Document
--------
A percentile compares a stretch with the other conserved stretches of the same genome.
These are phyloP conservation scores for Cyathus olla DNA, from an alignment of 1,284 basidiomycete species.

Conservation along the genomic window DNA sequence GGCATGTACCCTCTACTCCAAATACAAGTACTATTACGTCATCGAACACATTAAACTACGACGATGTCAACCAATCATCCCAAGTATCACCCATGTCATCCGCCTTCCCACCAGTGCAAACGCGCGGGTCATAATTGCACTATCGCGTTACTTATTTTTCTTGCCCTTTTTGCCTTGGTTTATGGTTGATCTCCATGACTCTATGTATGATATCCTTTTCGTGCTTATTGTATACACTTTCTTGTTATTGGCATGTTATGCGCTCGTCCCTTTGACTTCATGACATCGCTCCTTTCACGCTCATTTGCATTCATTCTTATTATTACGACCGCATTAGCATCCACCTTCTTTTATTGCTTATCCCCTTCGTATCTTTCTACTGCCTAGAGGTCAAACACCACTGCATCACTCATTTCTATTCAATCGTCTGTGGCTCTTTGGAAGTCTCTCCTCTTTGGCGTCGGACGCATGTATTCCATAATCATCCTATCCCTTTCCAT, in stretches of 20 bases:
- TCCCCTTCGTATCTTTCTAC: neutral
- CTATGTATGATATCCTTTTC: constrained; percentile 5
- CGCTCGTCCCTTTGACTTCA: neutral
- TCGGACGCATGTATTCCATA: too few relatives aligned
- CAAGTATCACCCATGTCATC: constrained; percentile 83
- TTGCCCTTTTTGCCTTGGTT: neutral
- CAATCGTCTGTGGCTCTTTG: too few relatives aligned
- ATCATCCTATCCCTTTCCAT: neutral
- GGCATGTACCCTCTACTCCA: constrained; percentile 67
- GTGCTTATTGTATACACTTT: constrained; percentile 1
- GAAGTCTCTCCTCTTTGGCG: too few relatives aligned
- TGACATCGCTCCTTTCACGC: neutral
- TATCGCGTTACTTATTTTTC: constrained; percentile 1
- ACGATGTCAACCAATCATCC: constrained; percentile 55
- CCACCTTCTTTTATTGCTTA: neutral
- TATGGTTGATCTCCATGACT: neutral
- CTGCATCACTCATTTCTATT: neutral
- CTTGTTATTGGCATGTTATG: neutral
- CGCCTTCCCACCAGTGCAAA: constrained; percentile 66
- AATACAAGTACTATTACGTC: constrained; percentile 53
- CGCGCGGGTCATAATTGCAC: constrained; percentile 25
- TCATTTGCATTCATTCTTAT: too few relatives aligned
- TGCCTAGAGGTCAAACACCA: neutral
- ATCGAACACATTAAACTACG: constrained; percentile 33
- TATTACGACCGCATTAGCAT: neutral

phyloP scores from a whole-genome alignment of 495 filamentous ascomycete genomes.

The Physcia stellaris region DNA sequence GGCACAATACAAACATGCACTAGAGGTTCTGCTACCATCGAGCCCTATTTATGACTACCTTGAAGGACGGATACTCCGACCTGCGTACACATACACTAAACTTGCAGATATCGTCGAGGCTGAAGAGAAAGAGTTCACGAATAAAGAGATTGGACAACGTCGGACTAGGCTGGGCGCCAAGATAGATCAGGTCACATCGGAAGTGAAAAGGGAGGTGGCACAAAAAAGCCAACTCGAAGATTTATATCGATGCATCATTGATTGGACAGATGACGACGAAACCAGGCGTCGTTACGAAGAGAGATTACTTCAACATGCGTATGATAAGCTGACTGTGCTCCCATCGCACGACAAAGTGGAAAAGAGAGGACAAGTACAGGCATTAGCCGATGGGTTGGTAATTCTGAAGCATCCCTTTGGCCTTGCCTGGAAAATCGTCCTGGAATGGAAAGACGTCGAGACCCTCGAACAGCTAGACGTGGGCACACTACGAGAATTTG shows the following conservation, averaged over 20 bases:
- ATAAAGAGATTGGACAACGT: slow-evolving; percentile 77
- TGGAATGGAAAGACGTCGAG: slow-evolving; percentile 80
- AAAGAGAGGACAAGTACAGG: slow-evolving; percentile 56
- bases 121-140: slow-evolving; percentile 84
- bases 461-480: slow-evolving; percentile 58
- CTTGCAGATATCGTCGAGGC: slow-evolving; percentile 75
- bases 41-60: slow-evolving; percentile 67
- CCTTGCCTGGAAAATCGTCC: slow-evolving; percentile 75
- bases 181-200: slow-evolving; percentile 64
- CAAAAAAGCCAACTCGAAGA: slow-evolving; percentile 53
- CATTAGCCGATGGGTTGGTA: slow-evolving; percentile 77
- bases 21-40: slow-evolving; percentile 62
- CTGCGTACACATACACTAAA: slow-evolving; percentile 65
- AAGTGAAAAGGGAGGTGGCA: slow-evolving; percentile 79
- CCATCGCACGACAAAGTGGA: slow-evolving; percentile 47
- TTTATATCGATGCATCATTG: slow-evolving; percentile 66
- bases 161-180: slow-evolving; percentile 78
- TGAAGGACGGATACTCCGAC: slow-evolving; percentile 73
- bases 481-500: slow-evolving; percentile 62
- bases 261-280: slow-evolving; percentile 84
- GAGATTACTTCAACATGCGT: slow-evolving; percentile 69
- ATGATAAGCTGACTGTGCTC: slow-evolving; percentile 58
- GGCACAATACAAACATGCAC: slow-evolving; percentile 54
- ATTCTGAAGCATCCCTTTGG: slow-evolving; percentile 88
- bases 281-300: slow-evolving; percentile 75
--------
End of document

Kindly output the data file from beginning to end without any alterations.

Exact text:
A percentile compares a stretch with the other conserved stretches of the same genome.
These are phyloP conservation scores for Cyathus olla DNA, from an alignment of 1,284 basidiomycete species.

Conservation along the genomic window DNA sequence GGCATGTACCCTCTACTCCAAATACAAGTACTATTACGTCATCGAACACATTAAACTACGACGATGTCAACCAATCATCCCAAGTATCACCCATGTCATCCGCCTTCCCACCAGTGCAAACGCGCGGGTCATAATTGCACTATCGCGTTACTTATTTTTCTTGCCCTTTTTGCCTTGGTTTATGGTTGATCTCCATGACTCTATGTATGATATCCTTTTCGTGCTTATTGTATACACTTTCTTGTTATTGGCATGTTATGCGCTCGTCCCTTTGACTTCATGACATCGCTCCTTTCACGCTCATTTGCATTCATTCTTATTATTACGACCGCATTAGCATCCACCTTCTTTTATTGCTTATCCCCTTCGTATCTTTCTACTGCCTAGAGGTCAAACACCACTGCATCACTCATTTCTATTCAATCGTCTGTGGCTCTTTGGAAGTCTCTCCTCTTTGGCGTCGGACGCATGTATTCCATAATCATCCTATCCCTTTCCAT, in stretches of 20 bases:
- TCCCCTTCGTATCTTTCTAC: neutral
- CTATGTATGATATCCTTTTC: constrained; percentile 5
- CGCTCGTCCCTTTGACTTCA: neutral
- TCGGACGCATGTATTCCATA: too few relatives aligned
- CAAGTATCACCCATGTCATC: constrained; percentile 83
- TTGCCCTTTTTGCCTTGGTT: neutral
- CAATCGTCTGTGGCTCTTTG: too few relatives aligned
- ATCATCCTATCCCTTTCCAT: neutral
- GGCATGTACCCTCTACTCCA: constrained; percentile 67
- GTGCTTATTGTATACACTTT: constrained; percentile 1
- GAAGTCTCTCCTCTTTGGCG: too few relatives aligned
- TGACATCGCTCCTTTCACGC: neutral
- TATCGCGTTACTTATTTTTC: constrained; percentile 1
- ACGATGTCAACCAATCATCC: constrained; percentile 55
- CCACCTTCTTTTATTGCTTA: neutral
- TATGGTTGATCTCCATGACT: neutral
- CTGCATCACTCATTTCTATT: neutral
- CTTGTTATTGGCATGTTATG: neutral
- CGCCTTCCCACCAGTGCAAA: constrained; percentile 66
- AATACAAGTACTATTACGTC: constrained; percentile 53
- CGCGCGGGTCATAATTGCAC: constrained; percentile 25
- TCATTTGCATTCATTCTTAT: too few relatives aligned
- TGCCTAGAGGTCAAACACCA: neutral
- ATCGAACACATTAAACTACG: constrained; percentile 33
- TATTACGACCGCATTAGCAT: neutral

phyloP scores from a whole-genome alignment of 495 filamentous ascomycete genomes.

The Physcia stellaris region DNA sequence GGCACAATACAAACATGCACTAGAGGTTCTGCTACCATCGAGCCCTATTTATGACTACCTTGAAGGACGGATACTCCGACCTGCGTACACATACACTAAACTTGCAGATATCGTCGAGGCTGAAGAGAAAGAGTTCACGAATAAAGAGATTGGACAACGTCGGACTAGGCTGGGCGCCAAGATAGATCAGGTCACATCGGAAGTGAAAAGGGAGGTGGCACAAAAAAGCCAACTCGAAGATTTATATCGATGCATCATTGATTGGACAGATGACGACGAAACCAGGCGTCGTTACGAAGAGAGATTACTTCAACATGCGTATGATAAGCTGACTGTGCTCCCATCGCACGACAAAGTGGAAAAGAGAGGACAAGTACAGGCATTAGCCGATGGGTTGGTAATTCTGAAGCATCCCTTTGGCCTTGCCTGGAAAATCGTCCTGGAATGGAAAGACGTCGAGACCCTCGAACAGCTAGACGTGGGCACACTACGAGAATTTG shows the following conservation, averaged over 20 bases:
- ATAAAGAGATTGGACAACGT: slow-evolving; percentile 77
- TGGAATGGAAAGACGTCGAG: slow-evolving; percentile 80
- AAAGAGAGGACAAGTACAGG: slow-evolving; percentile 56
- bases 121-140: slow-evolving; percentile 84
- bases 461-480: slow-evolving; percentile 58
- CTTGCAGATATCGTCGAGGC: slow-evolving; percentile 75
- bases 41-60: slow-evolving; percentile 67
- CCTTGCCTGGAAAATCGTCC: slow-evolving; percentile 75
- bases 181-200: slow-evolving; percentile 64
- CAAAAAAGCCAACTCGAAGA: slow-evolving; percentile 53
- CATTAGCCGATGGGTTGGTA: slow-evolving; percentile 77
- bases 21-40: slow-evolving; percentile 62
- CTGCGTACACATACACTAAA: slow-evolving; percentile 65
- AAGTGAAAAGGGAGGTGGCA: slow-evolving; percentile 79
- CCATCGCACGACAAAGTGGA: slow-evolving; percentile 47
- TTTATATCGATGCATCATTG: slow-evolving; percentile 66
- bases 161-180: slow-evolving; percentile 78
- TGAAGGACGGATACTCCGAC: slow-evolving; percentile 73
- bases 481-500: slow-evolving; percentile 62
- bases 261-280: slow-evolving; percentile 84
- GAGATTACTTCAACATGCGT: slow-evolving; percentile 69
- ATGATAAGCTGACTGTGCTC: slow-evolving; percentile 58
- GGCACAATACAAACATGCAC: slow-evolving; percentile 54
- ATTCTGAAGCATCCCTTTGG: slow-evolving; percentile 88
- bases 281-300: slow-evolving; percentile 75